We are Not Broken

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My wife often jokes with me about how childlike I can be.  Usually she comments when something stops me in my tracks and I am suddenly spellbound.  She thinks my sense of wonder is pretty cute, and I’m almost certain that is a compliment.  I confess I choose to take it as one.  I also cannot deny it.  In spite of all I’ve seen, the work I do and my life experiences, I am naïve.  I live in relatively constant amazement.  As hard as life is, I find life and living incredibly cool.

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Nature completely captivates me.  Life: mine, yours, a flower’s, does as well.  I can be paralyzed by a quote, completely and utterly spellbound.  It will resonate, percolate and circulate for some time.  Just be careful, I’ve been known to quote folks I know “in real life” ten or twenty years after they say something.  Most often, they don’t remember saying it.  Yet for me, one sentence can transform.

I heard one last week, this time (and rarely so) from a person I don’t know, Geneen Roth.  She’s written a bunch about our relationship with food and breaking free from food obsession.  I’ve admitted before that food is a place I struggle.  However, the quote wasn’t really about food.  She spoke of various habits that she felt were essential to practice to be free from obsessions: food or others.  One of the practices she spoke of as:

“Developing the capacity to pay attention to the you who isn’t wounded.”

I paused the play-back, replayed… “Developing the capacity to pay attention to the you who isn’t wounded.”

Paused and replayed… paused and replayed.

It hasn’t left me.  You see, I pay a lot of attention to the me that’s wounded; so much so that thinking part of me isn’t brought me to play the sentence over and over.  I’m embarrassed by this, but I don’t think I’m alone.  As an example, in early March, CTWorkingMoms partnered with the Bump and re-launched this incredible Judgment Free Motherhood Campaign via #Moms4Moms day.  The message has been beautiful, powerful and so important; and our team of bloggers have truly modeled exposing ourselves and our imperfections, flaws, mistakes, confessions and shortcomings to show that we- you and us- are not alone in being beautifully imperfect.  I admire and respect the campaign and I am right in there, flaws and vulnerabilities.

Yet, I am not broken.  You are not broken.  While there are parts of me that are wounded, deeply and profoundly, and while that impacts my parenting and the rest of my world in some way each day, it is not all of me.  My momfessions are a piece of me.  The buttons/triggers my kids find in 2.5 seconds are another.  Yet, there is also a part of me that is not broken, not wounded, not healing, and not falling short.  I am also splendid, powerful, sincere, heartfelt, passionate, loving, strategic, playful, and “all in.”  In our efforts to bond with each other in our shortcomings and imperfections, I want to also call us to shine brightly.  It takes just as much courage to bare our strengths as it does our failings.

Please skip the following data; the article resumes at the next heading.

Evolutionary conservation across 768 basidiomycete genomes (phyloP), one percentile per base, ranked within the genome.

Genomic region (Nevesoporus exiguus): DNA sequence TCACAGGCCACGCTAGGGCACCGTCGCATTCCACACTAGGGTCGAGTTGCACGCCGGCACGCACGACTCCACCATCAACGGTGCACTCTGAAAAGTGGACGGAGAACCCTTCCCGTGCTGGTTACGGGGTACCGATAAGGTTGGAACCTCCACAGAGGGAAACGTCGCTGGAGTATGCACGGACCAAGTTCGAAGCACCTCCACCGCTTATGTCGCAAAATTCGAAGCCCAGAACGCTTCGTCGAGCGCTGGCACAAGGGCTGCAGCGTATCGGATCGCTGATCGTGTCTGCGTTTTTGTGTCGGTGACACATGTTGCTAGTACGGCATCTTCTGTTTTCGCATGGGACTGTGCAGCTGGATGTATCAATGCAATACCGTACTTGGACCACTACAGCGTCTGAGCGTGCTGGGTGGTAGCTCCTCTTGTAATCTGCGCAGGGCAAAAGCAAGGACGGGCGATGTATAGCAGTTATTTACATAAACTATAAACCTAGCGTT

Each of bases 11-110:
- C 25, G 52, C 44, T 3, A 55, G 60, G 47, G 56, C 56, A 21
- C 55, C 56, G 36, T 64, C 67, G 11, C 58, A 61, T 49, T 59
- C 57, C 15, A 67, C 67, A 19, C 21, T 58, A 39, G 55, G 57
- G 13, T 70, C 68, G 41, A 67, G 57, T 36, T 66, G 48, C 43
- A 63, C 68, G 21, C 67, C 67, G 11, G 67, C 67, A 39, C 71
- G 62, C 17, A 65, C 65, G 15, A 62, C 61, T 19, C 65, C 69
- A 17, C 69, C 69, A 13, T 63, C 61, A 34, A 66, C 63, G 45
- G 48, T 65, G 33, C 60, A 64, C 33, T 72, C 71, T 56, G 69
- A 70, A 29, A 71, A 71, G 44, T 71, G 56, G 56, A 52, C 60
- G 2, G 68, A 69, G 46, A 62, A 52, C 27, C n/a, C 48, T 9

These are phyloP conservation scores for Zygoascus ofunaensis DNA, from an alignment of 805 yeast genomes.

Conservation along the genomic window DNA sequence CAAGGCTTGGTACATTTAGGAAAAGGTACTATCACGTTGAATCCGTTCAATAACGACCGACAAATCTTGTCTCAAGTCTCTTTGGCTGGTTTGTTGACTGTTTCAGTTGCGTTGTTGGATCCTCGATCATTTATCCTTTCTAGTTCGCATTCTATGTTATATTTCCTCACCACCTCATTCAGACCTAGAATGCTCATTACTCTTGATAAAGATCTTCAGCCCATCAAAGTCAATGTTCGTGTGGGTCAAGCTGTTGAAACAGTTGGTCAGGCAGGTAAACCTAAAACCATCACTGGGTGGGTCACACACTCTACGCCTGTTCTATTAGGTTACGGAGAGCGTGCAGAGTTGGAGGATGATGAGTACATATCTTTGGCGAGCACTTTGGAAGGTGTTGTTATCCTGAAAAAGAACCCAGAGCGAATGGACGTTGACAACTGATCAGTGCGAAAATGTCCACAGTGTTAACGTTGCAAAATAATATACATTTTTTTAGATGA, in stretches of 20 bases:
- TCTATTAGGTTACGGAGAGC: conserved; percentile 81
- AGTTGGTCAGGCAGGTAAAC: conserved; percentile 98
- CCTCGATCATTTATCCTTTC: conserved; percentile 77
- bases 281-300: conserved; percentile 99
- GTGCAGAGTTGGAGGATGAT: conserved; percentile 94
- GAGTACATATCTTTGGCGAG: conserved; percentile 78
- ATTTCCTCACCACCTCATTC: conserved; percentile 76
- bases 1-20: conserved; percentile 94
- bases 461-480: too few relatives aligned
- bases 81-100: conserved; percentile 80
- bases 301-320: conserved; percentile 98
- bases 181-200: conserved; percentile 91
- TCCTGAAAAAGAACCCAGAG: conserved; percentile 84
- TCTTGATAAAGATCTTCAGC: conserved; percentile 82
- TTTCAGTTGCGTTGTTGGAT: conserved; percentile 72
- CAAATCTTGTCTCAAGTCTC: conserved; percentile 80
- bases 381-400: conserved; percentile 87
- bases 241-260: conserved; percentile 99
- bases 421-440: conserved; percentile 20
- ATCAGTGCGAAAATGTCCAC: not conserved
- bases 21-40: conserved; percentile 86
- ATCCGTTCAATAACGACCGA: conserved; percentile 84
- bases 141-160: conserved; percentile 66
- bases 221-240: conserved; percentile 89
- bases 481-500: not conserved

“Your playing small does not serve the world. There is nothing enlightened about shrinking so that other people won’t feel insecure around you. We are all meant to shine, as children do.” – Marianne Williamson

This week, what’s one thing you can do to “pay attention to the you who isn’t wounded?”  For me, its sinking in to that childlike part of me my family sees, my sense of wonder and amazement, perhaps the most whole-hearted part of me.

9 comments on “We are Not Broken”

    1. If you want to I would suggest going straight to “Women, God and Food”. She develops a good writing style by then that is enjoyable and still recaptures the key parts of her earlier work.

  1. Yup. I’m really glad that I read this. Thank you. You couldn’t be more right about how important it is to own what we’re proud of. I teach this to clients on a daily basis, yet can struggle with it for myself.

  2. I learned something from one of Geneen Roth’s books that changed my life. She wrote me that one has to go THROUGH something painful in order to overcome it. So old painful experiences that we all try to avoid thinking about end up controlling US. Once we get the courage to go through it, no matter how many years later, and feel the pain that the rejected child felt (or that bereaved child or that bullied teenager), then we can put it in perspective and deal with it as an adult. This, to me, is what therapy is all about it. A good therapist holds your hand as you go through the bad event and shows you that feeling that terrible pain WILL NOT kill you. This is something I share with people a lot, especially people who really think that feeling that pain will kill them, and as a result, they end up feeling nothing, because that mental filter is not so refined that it can screen out only the scary feelings. It screens out ALL feelings.

    Having said all that, I would like to ask you how you went about finding the “you who isn’t wounded.”

    Thanks for the great post, Sharlene.

    1. Randi, good question. I still am, and I see her most often when I am playing, which usually is inspired by my wife and kids. In play, my doubts and insecurities are suspended. I am whole, and wholly theirs. That, good therapy, and a desire to believe in my own worth and goodness have paved the way. The rest is practicing.

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